“I already have,” he shrugged, taking a bite out of a stale cruller. “Martinez would know where the old me went, but all I know is that the 2009 David is nowhere to be found.” He scratched the back of his neck, looking suddenly miserable again. “I hate to think I made my original self wink out of existence when I came back, but it’s a possibility. Me? I kind of like to think that somewhere, nine years in the future, you’re informing a stunned younger me about all sorts of sordid details.”
I couldn’t hide my grin.
“Look,” he said, laying all of his cards on the table. “You’re busy. You hate dating. I hate dating. And this is… well, it’s weird, I know that. But I also know we can be great for each other. I have… Well, I don’t have evidence, but it happened. You need to date me — ”
“Don’t — ”
“Okay, I forgot you hate to be cornered. You don’t have to date me. But you’ve spent years dating the wrong guys, and I can tell you — we found it. Together. You made me a better person, and I helped you through some shit — trust me, Wallace was just the tip of the iceberg. You’re a lot lonelier than you let on. You told me that yourself.”
He scribbled something on a napkin and stood up.
“That’s my number,” he said. “If you don’t call, you’ll never see me again.”
And with that, he walked out.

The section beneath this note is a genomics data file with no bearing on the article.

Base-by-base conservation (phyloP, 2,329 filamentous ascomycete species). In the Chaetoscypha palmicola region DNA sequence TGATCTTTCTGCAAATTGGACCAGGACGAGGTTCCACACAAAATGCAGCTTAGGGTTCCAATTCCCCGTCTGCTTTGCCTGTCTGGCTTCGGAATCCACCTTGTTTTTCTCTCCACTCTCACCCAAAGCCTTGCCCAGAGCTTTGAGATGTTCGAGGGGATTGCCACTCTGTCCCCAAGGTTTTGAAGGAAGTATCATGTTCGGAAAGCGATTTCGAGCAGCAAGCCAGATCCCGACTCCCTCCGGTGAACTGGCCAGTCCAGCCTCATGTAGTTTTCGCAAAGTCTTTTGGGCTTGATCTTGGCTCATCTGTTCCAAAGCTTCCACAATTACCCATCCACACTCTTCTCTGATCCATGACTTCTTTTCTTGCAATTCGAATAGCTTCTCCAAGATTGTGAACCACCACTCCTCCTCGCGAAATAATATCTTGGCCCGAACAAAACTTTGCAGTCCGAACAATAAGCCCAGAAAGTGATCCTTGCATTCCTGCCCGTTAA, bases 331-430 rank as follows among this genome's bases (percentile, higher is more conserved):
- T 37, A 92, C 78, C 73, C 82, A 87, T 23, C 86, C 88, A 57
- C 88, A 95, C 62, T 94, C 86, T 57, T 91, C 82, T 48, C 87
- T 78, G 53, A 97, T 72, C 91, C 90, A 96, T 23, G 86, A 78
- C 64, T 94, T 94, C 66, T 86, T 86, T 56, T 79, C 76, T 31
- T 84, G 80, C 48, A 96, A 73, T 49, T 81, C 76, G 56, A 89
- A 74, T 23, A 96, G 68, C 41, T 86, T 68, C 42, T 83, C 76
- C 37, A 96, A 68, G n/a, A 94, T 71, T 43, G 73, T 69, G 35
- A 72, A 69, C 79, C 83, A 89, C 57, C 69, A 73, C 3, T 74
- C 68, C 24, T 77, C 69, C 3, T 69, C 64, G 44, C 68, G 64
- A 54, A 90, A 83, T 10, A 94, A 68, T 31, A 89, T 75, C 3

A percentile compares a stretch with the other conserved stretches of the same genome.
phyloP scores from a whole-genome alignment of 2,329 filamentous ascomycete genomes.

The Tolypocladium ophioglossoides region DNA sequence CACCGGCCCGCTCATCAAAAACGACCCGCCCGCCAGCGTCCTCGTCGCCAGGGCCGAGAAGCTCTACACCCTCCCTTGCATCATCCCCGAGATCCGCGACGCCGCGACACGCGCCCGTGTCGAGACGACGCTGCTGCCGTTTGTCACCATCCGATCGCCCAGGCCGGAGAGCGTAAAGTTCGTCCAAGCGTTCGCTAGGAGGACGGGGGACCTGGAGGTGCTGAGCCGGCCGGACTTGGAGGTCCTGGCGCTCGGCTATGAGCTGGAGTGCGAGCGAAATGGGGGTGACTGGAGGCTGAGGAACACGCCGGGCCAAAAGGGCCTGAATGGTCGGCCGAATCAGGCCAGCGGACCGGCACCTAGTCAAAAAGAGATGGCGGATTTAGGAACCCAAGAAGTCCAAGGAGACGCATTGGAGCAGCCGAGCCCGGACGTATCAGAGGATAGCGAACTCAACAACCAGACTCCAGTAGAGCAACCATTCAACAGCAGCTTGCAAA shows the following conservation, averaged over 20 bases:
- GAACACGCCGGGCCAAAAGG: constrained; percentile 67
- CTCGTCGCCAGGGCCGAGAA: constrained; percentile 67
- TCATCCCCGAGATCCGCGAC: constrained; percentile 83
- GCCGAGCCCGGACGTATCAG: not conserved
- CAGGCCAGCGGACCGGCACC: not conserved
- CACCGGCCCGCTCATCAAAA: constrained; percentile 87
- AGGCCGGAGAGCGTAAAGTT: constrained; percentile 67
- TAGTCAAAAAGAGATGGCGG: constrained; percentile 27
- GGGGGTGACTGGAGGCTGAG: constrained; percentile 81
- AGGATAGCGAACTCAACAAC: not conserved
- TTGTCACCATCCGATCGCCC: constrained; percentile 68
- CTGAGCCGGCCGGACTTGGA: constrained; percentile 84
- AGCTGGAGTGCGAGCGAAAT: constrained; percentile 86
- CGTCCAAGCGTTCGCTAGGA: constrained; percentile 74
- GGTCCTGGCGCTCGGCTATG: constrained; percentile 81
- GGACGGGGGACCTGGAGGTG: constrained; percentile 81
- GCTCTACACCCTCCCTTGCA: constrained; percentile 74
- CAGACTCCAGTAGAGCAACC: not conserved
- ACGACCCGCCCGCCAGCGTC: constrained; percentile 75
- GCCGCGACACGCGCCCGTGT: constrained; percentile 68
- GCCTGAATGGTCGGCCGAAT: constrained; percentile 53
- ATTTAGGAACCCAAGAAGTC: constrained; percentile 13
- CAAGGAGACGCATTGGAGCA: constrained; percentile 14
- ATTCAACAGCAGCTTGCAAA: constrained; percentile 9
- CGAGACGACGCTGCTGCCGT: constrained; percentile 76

Our first get-togethers were legendarily awkward. David was all over me like cling-wrap, constantly probing to see whether I had fallen madly in love simply by the virtue of sitting next to him. I had to remind him firmly that I did not know him, and rather than attempting to reboot a future existence from some imaginary starting point that I had never witnessed, he should probably just try to have a good time with me now.
“Right,” he said, a little hangdog but smiling. “That’s so like you.”
“And you can stop saying things like that.”
To give David credit, he did learn. After that, he brought me to places he knew I’d just love… which he meant quite literally. He showed me movies that I instantly adored, took me out to fantastic restaurants in weird places in the abandoned corners of town.
Occasionally, we’d wind up parked in front of a dry cleaner’s. “Right,” he’d say, blushing. “Well, there will be a restaurant here…”
“And it’ll be great,” I said, rolling my eyes in what was already becoming a comfortable in-joke.
I loved his whacky stories of run-ins with mall cops and exploding fake volcanoes, but hated how he glazed over when I told mine; sometimes he finished my punchlines for me. It felt uncomfortably like he was running errands by listening to my reruns.